Showing posts from June, 2016

Fortune-tellers with formulas: modern macroeconomic forecasters

We'd never heard of the web magazine Aeon before, until a friend sent us this outstanding "Emperor has no clothes" article: The new astrology: By fetishising mathematical models, economists turned economics into a highly paid pseudoscience.
The failure of the field to predict the 2008 crisis has also been well-documented. In 2003, for example, only five years before the Great Recession, the Nobel Laureate Robert E Lucas Jr told the American Economic Association that ‘macroeconomics […] has succeeded: its central problem of depression prevention has been solved’. Short-term predictions fair little better – in April 2014, for instance, a survey of 67 economists yielded 100 per cent consensus: interest rates would rise over the next six months. Instead, they fell. A lot.

Nonetheless, surveys indicate that economists see their discipline as ‘the most scientific of the social sciences’. What is the basis of this collective faith, shared by universities, presidents and billion…

Congratulations to the people of Great Britain on their Independence Day!

Is David Cameron Great Britain's George Washington?

Apocalypse Now: helicopter money is already here

"Helicopter money," the process of printing money to fund government deficits, is the radical last refuge of a desperate central bank. Ben Bernanke and other academics and central planners have discussed it ad nauseum in theory, but it's never been actually tried in a major modern economy.

Except is has. And is.

Says Douche Bank viaMarketWatch:

But Torsten Slok, Deutsche Bank’s chief international economist, argues that the Fed has been employing measures similar to helicopter money via its remittances to the Treasury.

“The Fed in 2015 paid the U.S. Treasury $117 billion and dividing that by the total number of households (125 million) shows that the Fed is already giving money to U.S. consumers,” he said in a note on Tuesday.

That comes out to each U.S. household receiving about $1,000 from the government and equivalent to a 2% tax relief for households falling in the $50,000 median-income bracket, according to Slok. Get real assets.

So much for the War on Drugs

Ethereum is the new Bitcoin

The price of Bitcoin has exploded recently:

The tech intelligentsia are saying that a new technology, Ethereum, is better than Bitcoin.  Don't ask me; I just spot a trend and ride it.  I took a small portion of my Bitcoin and traded it for some Ethereum.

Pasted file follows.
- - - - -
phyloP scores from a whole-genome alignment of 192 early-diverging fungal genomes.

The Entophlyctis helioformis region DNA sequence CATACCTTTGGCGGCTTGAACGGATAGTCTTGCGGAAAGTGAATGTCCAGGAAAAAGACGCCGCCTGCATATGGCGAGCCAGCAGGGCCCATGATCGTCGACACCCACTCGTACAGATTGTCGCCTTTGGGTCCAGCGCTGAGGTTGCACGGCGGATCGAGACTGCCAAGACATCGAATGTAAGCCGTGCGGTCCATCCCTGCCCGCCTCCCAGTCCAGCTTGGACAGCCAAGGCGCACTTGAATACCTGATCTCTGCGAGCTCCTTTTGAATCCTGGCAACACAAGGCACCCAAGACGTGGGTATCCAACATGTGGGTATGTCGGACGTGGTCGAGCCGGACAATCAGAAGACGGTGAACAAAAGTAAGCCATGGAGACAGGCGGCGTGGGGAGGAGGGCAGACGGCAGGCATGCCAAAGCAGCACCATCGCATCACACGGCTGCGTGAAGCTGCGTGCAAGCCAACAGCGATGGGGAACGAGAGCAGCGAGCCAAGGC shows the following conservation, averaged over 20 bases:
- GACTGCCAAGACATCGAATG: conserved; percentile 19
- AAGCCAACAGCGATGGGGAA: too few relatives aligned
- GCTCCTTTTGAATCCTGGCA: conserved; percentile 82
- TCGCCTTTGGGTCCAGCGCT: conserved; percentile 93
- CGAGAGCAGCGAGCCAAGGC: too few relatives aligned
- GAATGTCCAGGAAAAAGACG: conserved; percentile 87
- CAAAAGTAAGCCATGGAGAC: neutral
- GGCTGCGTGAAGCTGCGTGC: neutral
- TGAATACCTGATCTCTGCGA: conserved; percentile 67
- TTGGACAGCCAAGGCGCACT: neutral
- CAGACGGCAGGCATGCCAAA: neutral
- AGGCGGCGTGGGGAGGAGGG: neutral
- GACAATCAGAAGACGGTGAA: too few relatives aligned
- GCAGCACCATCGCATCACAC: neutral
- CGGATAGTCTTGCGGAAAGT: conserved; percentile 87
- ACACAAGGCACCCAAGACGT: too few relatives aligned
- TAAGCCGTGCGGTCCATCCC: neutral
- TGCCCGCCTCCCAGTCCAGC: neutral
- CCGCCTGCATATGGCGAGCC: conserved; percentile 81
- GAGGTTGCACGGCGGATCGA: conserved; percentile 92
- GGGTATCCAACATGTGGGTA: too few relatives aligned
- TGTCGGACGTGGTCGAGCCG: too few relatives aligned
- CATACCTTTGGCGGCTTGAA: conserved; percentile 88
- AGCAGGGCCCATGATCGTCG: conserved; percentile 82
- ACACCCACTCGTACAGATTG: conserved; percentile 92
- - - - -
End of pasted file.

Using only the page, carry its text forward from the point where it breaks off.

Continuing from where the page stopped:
If you want to get started in Bitcoin or Ethereum, take a look at Coinbase, an easy place to transfer in money and buy and store Bitcoin.  Its related exchange GDAX will allow you to trade dollars or Bitcoin for Ethereum.

Trump FAIL: Trump-endorsed Congresswoman Renee Ellmers loses by 30 points

North Carolina State Board of Elections:

Still time to dump the "Embarrassing Loser" before he does this to the entire party?  Ace thinks so.

Conversations with entitled firefighters


The Wall Street Journal is way too optimistic on pensions

The Wall Street Journal is trying to make the point that pensions' assumed 7.5% rate of return is increasingly difficult to achieve, but even the Journal's numbers are still way too optimistic.

The Journal thinks that with the portfolio on the right, you can still get 7.5% annual returns.  With 12% of the portfolio in bonds, where the Vanguard Total Bond Market is yielding 2.5% and prices have nowhere to go but down, you'd need a permanent bond market plateau and you'd have to earn 8.2% on the rest of your portfolio to get that 7.5% overall.

How are equities supposed to generate 8.2% in an era of 2% GDP growth, 2% inflation, 2% interest rates, and historicallyhighvaluations?  The Journal doesn't explain.  Famed investor Jeremy Grantham of GMO doesn't think they're going generate anything close to that.

What has the above portfolio actually earned in the past year?  Not so pretty.  Here's what it looks like, assuming small allocations to high-yield, emer…

Poker is dead

Our man in Vegas writes:
GTO and the next generation

When I started in poker, the original batch of road gamblers from Texas was sainted and revered. "Nobody played better than Johnny Moss," or "For my money, Jack Strauss was the best gambler who ever walked." A lot of the old faces still frequented the games: Bobby Baldwin and Doyle Brunson at the highest levels, and guys like Slim Preston and Eskimo Clark scraping around the small games.

Fast forward a decade and a half, and poker bears little resemblance to what it once was. The new crop are the furthest thing from gold-chained cigar chompers or Texans with ten-gallon hats and shitkicker boots. They're suburban dweebs who grew up reading internet forums about combinatorics and GTO play (that's game theory optimal, for you old-timers). And at a card table full of these kids, between you and me, the old guys don't stand a fuckin' chance.

This progression of the game is impressive in one respect. Pok…